Vogt-Koyanagi-Harada (VKH) Disease Treatment & Management

Updated: Mar 09, 2023
  • Author: Fatma Zaguia, MD; Chief Editor: Hampton Roy, Sr, MD  more...
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Approach Considerations

The key to successful therapy for Vogt-Koyanagi-Harada (VKH) disease is early and aggressive systemic treatment. [1, 2] Those patients who are treated later in the course of the disorder have a more guarded prognosis for recovery of visual acuity and probably have a greater risk for chronic inflammation.

For pigmentary changes in VKH disease, treatment options mirror those for vitiligo. Chronic VKH disease requires monitoring for many years.

Surgical care

Surgical therapy for glaucoma is necessary in some patients. Surgical intervention includes laser iridotomy, surgical iridectomy, and trabeculectomy.


Ophthalmologic and neurologic consultations are necessary in the treatment of VKH disease.


Systemic Therapy

For most patients with bilateral serous detachments and severe visual loss, begin therapy with systemic prednisone (1-2 mg/kg/day). In the most severe cases, some clinicians use intravenous methylprednisolone (up to 1 g/day) for several days before beginning oral prednisone (1 mg/kg/day). However, the addition of intravenous therapy does not appear to alter the visual outcome or the development of significant ocular complications.

The length of treatment and subsequent taper must be individualized for each patient. Most patients require therapy for 6 months and occasionally up to 1 year before successful tapering of systemic corticosteroids. In general, systemic therapy should not be discontinued during the 3 months following the onset of the disease because of the risk for recurrence.

For patients who fail to respond to high-dose systemic corticosteroids or who develop intolerable adverse effects, immunomodulatory therapy, such as treatment with cyclosporine, tacrolimus, mycophenolate mofetil, azathioprine, cyclophosphamide, or chlorambucil, should be instituted. Increasing evidence supports the use of immunomodulatory therapy in virtually all patients with VKH. [3, 69, 70, 71, 72, 73]  There is a growing body of evidence suggesting corticosteroid monotherapy in early-stage VKH is inadequate, [74, 75]  with significant rates of chronic recurrent disease, subretinal fibrosis, worse visual acuity, and  progression to sunset glow fundus. [76, 77]  Case series have shown that patients who received prompt immunosuppressive agents had a better visual outcome than those who received prolonged treatment with corticosteroids. [78]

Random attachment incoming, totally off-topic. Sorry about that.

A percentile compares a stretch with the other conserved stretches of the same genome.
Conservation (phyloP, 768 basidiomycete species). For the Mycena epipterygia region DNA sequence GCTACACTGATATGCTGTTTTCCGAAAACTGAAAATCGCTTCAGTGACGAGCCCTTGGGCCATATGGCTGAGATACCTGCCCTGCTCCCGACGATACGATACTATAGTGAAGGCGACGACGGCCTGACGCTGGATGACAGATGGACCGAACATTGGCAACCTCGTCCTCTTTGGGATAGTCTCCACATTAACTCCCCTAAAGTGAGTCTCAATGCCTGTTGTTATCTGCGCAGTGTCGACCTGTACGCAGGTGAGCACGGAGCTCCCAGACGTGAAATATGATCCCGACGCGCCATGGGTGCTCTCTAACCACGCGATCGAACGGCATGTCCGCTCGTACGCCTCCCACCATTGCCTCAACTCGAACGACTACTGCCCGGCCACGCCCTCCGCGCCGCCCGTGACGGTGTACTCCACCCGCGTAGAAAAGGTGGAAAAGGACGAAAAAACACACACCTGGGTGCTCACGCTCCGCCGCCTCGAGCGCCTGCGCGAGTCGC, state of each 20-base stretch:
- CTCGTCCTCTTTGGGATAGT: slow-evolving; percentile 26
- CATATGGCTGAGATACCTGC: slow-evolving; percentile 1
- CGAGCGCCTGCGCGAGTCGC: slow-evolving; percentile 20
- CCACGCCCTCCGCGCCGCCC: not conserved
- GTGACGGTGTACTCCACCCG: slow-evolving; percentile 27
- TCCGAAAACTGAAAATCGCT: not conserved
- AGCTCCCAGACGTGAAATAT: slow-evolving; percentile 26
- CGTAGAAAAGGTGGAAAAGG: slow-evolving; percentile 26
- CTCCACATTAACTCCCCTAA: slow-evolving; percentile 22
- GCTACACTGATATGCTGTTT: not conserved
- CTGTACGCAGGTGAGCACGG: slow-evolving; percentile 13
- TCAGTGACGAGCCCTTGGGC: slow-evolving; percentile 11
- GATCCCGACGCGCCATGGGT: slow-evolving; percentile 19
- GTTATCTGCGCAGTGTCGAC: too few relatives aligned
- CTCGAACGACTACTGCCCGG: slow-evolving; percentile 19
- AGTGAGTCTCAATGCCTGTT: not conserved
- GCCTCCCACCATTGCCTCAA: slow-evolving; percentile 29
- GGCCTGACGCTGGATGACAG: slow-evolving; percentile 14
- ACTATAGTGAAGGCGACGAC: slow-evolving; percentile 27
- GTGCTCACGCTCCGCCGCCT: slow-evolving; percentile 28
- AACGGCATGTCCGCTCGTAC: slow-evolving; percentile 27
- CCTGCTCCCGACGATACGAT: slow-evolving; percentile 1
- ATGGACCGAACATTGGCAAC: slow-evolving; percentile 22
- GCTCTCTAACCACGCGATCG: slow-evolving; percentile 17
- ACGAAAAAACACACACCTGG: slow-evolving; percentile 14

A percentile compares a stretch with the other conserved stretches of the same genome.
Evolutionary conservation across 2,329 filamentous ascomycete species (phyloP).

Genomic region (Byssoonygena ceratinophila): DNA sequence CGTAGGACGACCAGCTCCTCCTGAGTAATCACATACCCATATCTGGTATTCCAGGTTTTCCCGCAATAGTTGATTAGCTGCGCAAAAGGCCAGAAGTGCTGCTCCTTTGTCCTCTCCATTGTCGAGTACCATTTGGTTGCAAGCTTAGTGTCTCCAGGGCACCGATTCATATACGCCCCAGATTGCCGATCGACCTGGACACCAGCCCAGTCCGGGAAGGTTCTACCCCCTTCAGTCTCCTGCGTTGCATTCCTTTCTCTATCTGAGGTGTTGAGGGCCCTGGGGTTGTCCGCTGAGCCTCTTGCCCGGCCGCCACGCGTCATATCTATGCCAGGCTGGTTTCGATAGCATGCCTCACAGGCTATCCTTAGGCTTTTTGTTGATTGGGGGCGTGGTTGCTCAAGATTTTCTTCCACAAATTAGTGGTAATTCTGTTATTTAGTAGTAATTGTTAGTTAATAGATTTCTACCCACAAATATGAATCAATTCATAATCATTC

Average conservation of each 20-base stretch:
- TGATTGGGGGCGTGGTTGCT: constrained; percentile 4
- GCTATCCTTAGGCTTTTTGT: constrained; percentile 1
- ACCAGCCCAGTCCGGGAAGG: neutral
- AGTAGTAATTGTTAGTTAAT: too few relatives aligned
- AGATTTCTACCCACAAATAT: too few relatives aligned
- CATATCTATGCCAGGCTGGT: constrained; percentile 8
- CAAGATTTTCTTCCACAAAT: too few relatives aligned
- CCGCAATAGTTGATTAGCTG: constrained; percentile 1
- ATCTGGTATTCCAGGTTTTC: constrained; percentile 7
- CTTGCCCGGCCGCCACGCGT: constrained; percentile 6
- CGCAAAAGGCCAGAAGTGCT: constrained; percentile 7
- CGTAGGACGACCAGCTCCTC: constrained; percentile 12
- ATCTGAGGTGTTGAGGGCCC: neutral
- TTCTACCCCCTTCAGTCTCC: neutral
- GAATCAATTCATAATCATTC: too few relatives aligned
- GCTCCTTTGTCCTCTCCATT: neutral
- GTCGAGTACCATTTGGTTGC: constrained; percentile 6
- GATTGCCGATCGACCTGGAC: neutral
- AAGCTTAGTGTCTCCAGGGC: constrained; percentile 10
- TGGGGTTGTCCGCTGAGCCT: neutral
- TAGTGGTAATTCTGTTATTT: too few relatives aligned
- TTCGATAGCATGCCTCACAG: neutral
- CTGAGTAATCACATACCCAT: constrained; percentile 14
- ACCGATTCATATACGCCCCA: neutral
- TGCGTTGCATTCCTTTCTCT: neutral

Case reports suggest that intravenous immunoglobulins (IVIGs) [79, 80] and infliximab [81, 82] may be of interest in the treatment for VKH syndrome. Further trials are needed to assess the efficacy of these agents.

If systemic medications are not effective, [83] subtenon injections may be considered before intraocular treatment modalities are used. [84]


Topical Therapy

Topical corticosteroids, such as prednisolone acetate, are used for the treatment of anterior uveitis. In severe cases, begin therapy with 1 drop up to every hour and slowly taper based on the therapeutic response. In patients with mild to moderate anterior uveitis, begin with 1 drop 4-6 times daily and taper slowly.

Cycloplegic-mydriatic eye drops are used symptomatically. Topical cycloplegics are useful for the relief of the discomfort of ciliary spasm and for the prevention of the formation of posterior synechiae. Discontinue as the inflammation wanes and symptoms resolve.